Best Travel Routers of 2020

A travel router helps you stay connected when you are on the road as effortlessly as you are at home. Our shopping guide is here to help you find the best travel router to keep you connected on your next adventure.

A Reliable Wi-Fi Signal Anytime, Anywhere

At home, you can flip open your laptop and connect to the internet effortlessly—working, playing, browsing, watching, learning, posting, and thriving. It's comfortable, familiar, and easy.

When you travel, it doesn't happen that way. You may find yourself limiting the majority of your activity to your phone because that's what is familiar. Even in a hotel, you may hesitate to use the free Wi-Fi or wired internet connection in your room. You need to get passwords and reconnect every device at every place you stay. The process is both burdensome and intimidating.

But it doesn't have to be that way. A travel router can eliminate all of your connectivity anxieties while you're away from home, and some cost as little as one week's worth of coffee.

A router is a network device that routes data packets from network-enabled devices— printers, computers, phones, and so on—to and from each other and to and from the internet.

What Is a Travel Router?

Back in the '90s, we envisioned the internet as an information superhighway. Although many scoff at that phrase today, it is an accurate analogy. The internet is a road, and every single device on that road has an address, just like people do.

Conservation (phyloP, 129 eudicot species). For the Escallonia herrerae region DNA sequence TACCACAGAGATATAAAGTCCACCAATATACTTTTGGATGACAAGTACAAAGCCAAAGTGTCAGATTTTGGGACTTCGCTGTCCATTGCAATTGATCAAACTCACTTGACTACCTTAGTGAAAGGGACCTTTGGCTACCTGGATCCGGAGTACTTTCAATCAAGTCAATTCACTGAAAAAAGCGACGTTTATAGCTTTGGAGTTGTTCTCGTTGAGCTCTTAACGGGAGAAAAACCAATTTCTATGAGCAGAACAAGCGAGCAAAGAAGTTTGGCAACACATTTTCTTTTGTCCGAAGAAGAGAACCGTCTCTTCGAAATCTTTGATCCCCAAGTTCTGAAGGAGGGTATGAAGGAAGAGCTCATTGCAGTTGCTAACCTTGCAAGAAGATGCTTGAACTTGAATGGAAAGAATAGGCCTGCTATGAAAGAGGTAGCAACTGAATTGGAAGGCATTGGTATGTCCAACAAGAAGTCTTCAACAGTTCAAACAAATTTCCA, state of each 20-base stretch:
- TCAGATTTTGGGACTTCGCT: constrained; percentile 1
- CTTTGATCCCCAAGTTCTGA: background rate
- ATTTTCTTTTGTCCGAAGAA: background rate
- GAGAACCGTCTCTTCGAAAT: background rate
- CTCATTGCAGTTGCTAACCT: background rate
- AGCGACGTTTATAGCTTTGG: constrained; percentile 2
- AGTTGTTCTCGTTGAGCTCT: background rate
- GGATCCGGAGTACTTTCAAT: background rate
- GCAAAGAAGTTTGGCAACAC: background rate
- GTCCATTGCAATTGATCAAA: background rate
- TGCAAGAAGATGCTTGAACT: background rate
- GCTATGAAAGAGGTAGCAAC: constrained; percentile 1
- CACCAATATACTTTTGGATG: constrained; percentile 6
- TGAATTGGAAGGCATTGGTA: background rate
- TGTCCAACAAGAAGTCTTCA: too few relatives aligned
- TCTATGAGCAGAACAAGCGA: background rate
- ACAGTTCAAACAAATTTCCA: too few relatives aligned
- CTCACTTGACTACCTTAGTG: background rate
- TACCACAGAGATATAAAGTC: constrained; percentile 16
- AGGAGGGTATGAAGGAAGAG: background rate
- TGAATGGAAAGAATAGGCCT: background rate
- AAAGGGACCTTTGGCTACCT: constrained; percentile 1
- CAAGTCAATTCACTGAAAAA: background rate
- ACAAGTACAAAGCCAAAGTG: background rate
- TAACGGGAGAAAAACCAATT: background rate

When you move to a new location, you need a new address. No one can find you until they know that address. That's what makes connecting to the internet while traveling so onerous: at every hotel, you have to go through the process of moving in all over again because you have a new address.

If the internet is a highway, then a travel router is your RV.

Did you know that a router doesn't need to have access to the internet to create a network? If you want to exchange data beyond the confines of your private network, however, your router will need to access the internet.

A Convenient, Secure Way to Connect

When you travel in an RV, you have your office, kitchen, leisure space, and bedroom. All of your modern conveniences are out there on the road with you. You can work, cook, relax, sleep, and do anything else that you'd normally do at home.

Your travel router, like an RV, is your mobile home. Even when you take to the road and stay at different hotels, it lets all of your devices keep the same address they had when you were home. Just plug in and connect your travel router to the hotel internet service, and you're set. You don't have to individually connect each and every one of your Wi-Fi devices to the hotel service—and likely receive multiple charges on your bill. Just connect your travel router.

With a travel router you can work, stream movies, play games, watch workout videos, look up restaurants, post to your social media accounts, and stay as effortlessly connected as you are at home.


A Travel Router Provides an Extra Layer of Security

A travel router can even offer you some security because it is your travel router that connects to the internet, not your devices. Your tablet can hide behind a portable firewall to help protect sensitive information and your identity.